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1 Constellation
2 Mythology
3 E-mail client


See Pegasus (constellation).


In Greek Mythology, Pegasus was a winged horse that was the child of Poseidon and the Gorgon Medusa, despite both of them being human in shape. Descriptions vary as to its birth, some say that it sprung from Medusa's neck as Perseus beheaded her, which fits in with his parentage; others say that he was born of the earth as Medusa's blood spilled onto it, in which case Poseidon would not be his father. The word Pegasus is derived from the Greek for the word spring.

Pegasus aided the hero Bellerophon in his fight against both the Chimera and the Amazons. There are varying tales as to how Bellerophon found Pegasus, some say that the hero found him drinking at the Pirenean spring and that Polyidus told Bellerophon how to find and tame him, others that either Athene or Poseidon brought him to Bellerophon.

Prior to aiding Bellerophon, Pegasus brought thunderbolts to Zeus, and following Bellerophon's death he returned to Mount Olympus to aid the gods. Two springs were supposedly created when Pegasus's hoof struck the earth; one on Mount Helicon at the behest of Poseidon to prevent the mountain swelling too much and another at Troezen.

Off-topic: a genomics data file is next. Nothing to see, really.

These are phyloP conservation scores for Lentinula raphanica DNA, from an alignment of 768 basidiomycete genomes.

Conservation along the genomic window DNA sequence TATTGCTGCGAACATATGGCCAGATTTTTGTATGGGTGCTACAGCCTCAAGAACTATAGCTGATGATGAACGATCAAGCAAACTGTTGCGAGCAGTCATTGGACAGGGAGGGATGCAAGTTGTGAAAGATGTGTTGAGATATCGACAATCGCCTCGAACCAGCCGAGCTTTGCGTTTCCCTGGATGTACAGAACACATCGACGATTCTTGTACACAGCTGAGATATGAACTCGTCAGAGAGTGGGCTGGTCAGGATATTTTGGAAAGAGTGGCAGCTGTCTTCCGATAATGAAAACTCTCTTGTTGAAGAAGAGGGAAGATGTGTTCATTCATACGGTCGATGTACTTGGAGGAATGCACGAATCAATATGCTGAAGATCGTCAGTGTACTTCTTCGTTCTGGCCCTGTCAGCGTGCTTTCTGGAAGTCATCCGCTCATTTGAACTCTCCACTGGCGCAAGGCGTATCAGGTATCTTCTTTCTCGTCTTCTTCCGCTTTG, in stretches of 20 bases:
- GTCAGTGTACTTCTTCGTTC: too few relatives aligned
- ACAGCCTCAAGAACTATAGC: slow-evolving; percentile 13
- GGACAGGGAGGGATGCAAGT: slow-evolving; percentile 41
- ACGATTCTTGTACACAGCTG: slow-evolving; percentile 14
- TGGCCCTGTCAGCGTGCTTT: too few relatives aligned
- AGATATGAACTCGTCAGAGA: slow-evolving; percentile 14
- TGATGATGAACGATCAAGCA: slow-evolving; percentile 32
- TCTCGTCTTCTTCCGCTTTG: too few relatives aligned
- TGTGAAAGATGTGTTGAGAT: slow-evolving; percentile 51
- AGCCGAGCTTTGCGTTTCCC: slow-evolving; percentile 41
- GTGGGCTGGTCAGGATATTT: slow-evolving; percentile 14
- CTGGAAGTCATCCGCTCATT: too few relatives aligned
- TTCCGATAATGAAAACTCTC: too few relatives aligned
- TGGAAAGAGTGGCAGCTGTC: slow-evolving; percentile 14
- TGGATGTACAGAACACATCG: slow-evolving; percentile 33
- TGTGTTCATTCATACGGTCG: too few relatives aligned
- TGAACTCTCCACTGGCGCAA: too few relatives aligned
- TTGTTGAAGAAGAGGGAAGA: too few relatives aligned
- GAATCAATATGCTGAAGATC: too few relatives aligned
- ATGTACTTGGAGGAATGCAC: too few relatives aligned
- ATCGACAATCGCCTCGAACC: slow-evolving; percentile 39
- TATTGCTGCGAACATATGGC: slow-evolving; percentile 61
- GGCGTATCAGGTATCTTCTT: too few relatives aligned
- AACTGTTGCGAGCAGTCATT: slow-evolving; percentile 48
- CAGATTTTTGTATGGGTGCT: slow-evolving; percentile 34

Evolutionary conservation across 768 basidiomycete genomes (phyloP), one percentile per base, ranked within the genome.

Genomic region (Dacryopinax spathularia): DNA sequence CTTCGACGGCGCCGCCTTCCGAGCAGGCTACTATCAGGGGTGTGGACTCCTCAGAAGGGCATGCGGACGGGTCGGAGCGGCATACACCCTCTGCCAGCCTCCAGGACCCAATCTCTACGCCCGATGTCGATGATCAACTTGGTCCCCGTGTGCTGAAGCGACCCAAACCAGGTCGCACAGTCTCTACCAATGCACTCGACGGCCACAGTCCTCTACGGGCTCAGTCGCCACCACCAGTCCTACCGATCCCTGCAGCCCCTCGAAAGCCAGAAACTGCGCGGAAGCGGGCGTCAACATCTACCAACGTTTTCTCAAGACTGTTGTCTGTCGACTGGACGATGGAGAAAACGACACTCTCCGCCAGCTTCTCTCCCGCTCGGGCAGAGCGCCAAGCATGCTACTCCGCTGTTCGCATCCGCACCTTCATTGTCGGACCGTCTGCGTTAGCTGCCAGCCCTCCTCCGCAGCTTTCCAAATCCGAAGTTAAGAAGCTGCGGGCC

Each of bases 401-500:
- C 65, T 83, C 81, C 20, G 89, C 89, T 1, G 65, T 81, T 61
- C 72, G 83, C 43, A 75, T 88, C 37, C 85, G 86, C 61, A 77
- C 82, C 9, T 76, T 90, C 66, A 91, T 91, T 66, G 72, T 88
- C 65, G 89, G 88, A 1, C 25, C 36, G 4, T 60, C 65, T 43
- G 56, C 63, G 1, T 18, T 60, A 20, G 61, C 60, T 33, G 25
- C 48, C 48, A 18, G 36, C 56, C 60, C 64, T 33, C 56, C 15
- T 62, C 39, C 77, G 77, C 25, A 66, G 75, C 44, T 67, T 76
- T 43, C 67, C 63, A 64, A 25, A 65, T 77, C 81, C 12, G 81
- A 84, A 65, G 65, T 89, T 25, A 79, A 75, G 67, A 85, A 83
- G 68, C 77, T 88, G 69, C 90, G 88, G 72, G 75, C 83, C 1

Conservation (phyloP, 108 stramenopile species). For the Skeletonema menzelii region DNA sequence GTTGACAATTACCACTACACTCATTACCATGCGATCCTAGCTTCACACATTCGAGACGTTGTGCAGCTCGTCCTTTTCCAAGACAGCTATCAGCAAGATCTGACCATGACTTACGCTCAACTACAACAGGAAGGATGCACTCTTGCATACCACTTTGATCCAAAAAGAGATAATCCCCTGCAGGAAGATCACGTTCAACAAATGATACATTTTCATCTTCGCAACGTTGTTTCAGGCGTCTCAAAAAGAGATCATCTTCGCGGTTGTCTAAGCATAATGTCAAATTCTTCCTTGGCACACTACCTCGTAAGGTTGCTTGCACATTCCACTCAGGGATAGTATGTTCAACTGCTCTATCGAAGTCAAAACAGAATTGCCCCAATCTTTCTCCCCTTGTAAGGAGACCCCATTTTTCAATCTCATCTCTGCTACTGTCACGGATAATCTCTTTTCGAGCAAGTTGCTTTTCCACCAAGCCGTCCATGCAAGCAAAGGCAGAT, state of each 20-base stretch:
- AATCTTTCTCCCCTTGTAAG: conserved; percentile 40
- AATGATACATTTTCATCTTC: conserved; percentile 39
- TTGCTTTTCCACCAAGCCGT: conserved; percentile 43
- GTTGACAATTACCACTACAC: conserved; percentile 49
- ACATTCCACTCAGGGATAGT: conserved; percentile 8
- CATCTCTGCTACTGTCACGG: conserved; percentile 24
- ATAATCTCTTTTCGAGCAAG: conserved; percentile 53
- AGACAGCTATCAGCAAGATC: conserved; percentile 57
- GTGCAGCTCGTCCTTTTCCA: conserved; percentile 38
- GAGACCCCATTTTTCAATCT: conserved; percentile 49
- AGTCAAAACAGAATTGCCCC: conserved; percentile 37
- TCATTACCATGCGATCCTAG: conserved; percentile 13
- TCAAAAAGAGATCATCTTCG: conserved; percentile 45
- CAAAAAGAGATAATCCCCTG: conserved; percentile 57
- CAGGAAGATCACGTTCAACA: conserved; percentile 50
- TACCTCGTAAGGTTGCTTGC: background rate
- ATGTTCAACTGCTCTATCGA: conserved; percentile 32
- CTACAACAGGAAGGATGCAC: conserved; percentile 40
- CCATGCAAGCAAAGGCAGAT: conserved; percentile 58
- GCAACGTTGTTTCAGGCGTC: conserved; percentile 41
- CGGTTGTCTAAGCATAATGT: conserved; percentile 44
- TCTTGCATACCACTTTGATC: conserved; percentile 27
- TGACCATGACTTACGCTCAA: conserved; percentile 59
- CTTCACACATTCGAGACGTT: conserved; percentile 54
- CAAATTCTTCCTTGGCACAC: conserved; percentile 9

In his later life, Pegasus took a wife, Euippe (or Ocyrrhoe), by whom he had two children, Celeris and Melanippe. This family is the origin of the pterippi.

Pegasus was eventually turned into a constellation (see above), but a single feather fell to the earth near the city of Tarsus (hence its name).

Pegusus is often used to refer to winged horses in general, but to be correct they should called pterippi.

E-mail client

Pegasus is also an email client for the Microsoft Windows operating system.